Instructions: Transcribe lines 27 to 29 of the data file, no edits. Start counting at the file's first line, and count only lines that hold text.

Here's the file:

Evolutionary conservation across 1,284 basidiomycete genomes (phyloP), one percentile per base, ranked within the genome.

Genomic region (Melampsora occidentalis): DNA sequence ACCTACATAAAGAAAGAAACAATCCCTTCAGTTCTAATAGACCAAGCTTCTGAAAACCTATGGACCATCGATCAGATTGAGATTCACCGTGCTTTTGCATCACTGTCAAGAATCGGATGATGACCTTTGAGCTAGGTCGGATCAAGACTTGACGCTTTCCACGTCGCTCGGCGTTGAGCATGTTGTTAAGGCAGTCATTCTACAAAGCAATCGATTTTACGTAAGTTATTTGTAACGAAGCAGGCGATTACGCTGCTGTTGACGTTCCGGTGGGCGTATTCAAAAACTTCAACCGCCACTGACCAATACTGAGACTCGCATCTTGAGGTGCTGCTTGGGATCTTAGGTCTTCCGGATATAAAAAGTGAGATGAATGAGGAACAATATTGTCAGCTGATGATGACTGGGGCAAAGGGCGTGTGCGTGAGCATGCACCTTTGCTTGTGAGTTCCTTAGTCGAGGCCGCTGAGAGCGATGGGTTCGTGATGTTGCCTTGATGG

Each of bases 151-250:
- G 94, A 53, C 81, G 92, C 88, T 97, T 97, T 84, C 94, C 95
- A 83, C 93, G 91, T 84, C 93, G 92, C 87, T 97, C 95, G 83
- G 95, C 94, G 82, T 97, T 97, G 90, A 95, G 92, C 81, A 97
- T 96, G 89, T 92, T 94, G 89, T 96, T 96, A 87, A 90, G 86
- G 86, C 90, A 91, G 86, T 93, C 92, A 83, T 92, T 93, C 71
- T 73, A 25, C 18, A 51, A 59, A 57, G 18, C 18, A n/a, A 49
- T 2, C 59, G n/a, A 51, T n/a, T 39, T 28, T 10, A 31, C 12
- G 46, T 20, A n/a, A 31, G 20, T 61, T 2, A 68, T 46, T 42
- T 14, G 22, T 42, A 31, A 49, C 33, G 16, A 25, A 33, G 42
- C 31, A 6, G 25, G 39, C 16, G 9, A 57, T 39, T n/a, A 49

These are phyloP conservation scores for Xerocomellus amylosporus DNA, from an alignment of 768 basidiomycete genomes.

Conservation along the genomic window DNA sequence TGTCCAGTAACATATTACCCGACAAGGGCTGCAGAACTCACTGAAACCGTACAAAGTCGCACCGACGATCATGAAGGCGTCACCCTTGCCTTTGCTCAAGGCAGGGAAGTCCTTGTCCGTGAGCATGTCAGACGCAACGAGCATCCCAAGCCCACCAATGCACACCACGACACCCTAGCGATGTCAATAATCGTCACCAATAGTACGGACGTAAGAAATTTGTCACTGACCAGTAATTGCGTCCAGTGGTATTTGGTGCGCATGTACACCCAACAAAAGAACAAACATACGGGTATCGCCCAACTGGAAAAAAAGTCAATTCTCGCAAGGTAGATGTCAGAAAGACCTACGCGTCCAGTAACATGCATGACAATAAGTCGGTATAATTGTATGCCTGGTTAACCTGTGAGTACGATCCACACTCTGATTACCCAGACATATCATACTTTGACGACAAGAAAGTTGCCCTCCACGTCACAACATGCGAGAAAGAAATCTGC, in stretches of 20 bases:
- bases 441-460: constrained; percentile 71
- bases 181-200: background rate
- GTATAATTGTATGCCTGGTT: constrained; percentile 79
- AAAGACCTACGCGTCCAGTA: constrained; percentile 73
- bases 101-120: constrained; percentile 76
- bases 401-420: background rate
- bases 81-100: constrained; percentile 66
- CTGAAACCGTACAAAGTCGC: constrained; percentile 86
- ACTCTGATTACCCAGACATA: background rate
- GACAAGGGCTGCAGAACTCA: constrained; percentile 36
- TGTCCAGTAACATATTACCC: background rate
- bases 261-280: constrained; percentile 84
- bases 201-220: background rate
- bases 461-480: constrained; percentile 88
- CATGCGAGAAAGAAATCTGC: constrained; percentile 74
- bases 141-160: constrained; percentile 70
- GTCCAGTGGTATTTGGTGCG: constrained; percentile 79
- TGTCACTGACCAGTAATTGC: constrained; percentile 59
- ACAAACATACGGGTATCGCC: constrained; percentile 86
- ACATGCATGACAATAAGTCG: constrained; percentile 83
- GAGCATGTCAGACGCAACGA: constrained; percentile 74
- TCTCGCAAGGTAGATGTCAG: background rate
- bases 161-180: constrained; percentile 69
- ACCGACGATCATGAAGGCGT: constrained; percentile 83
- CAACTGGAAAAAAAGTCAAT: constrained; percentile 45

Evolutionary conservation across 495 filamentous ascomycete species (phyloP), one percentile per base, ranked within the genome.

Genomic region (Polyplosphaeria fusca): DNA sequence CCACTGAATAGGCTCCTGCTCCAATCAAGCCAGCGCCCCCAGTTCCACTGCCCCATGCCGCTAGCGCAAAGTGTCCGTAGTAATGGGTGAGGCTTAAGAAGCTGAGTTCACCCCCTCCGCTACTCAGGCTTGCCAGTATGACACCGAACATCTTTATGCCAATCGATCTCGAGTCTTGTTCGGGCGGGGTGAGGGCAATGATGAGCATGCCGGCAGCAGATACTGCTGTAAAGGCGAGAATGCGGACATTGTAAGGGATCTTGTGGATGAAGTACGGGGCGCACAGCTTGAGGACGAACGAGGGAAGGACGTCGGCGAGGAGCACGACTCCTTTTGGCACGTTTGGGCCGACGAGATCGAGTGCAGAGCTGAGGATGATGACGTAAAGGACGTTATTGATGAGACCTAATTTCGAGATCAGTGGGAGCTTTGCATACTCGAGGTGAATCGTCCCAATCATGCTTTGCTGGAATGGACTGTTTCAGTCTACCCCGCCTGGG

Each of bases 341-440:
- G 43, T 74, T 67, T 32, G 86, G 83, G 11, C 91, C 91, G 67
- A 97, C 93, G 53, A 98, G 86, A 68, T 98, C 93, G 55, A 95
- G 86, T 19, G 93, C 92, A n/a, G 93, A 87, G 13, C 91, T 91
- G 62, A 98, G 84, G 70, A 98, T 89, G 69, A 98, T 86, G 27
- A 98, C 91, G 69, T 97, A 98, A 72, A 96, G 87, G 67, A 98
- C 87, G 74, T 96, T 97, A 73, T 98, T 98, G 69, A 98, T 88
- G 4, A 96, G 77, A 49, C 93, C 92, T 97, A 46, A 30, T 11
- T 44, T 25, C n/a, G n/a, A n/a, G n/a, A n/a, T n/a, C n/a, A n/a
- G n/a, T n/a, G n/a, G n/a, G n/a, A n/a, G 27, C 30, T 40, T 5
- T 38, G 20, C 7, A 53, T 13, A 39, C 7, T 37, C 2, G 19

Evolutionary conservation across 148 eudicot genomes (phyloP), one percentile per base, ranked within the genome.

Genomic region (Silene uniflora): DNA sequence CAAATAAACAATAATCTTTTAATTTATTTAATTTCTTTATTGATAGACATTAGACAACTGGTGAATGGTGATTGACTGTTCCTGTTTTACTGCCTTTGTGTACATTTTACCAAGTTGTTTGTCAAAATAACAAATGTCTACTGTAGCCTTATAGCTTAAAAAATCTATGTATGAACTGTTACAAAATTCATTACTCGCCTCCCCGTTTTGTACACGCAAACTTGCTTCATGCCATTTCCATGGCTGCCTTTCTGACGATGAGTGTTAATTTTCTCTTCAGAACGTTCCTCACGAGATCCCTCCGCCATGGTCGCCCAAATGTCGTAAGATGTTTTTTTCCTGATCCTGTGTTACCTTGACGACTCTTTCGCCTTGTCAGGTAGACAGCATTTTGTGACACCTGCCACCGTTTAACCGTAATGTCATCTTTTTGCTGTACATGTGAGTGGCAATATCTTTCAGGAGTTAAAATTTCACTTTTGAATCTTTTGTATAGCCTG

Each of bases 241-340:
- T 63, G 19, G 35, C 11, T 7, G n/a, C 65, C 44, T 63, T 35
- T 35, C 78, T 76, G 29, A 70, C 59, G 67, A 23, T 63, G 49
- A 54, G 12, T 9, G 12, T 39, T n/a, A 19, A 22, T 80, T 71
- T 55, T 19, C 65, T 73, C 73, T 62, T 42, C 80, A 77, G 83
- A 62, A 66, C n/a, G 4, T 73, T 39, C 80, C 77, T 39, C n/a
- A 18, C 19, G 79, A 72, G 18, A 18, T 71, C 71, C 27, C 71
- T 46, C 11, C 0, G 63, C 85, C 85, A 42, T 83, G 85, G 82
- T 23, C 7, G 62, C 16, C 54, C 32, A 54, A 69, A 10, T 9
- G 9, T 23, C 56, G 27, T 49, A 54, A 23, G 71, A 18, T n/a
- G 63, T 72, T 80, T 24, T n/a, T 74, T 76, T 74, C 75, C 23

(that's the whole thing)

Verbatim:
- bases 261-280: constrained; percentile 84
- bases 201-220: background rate
- bases 461-480: constrained; percentile 88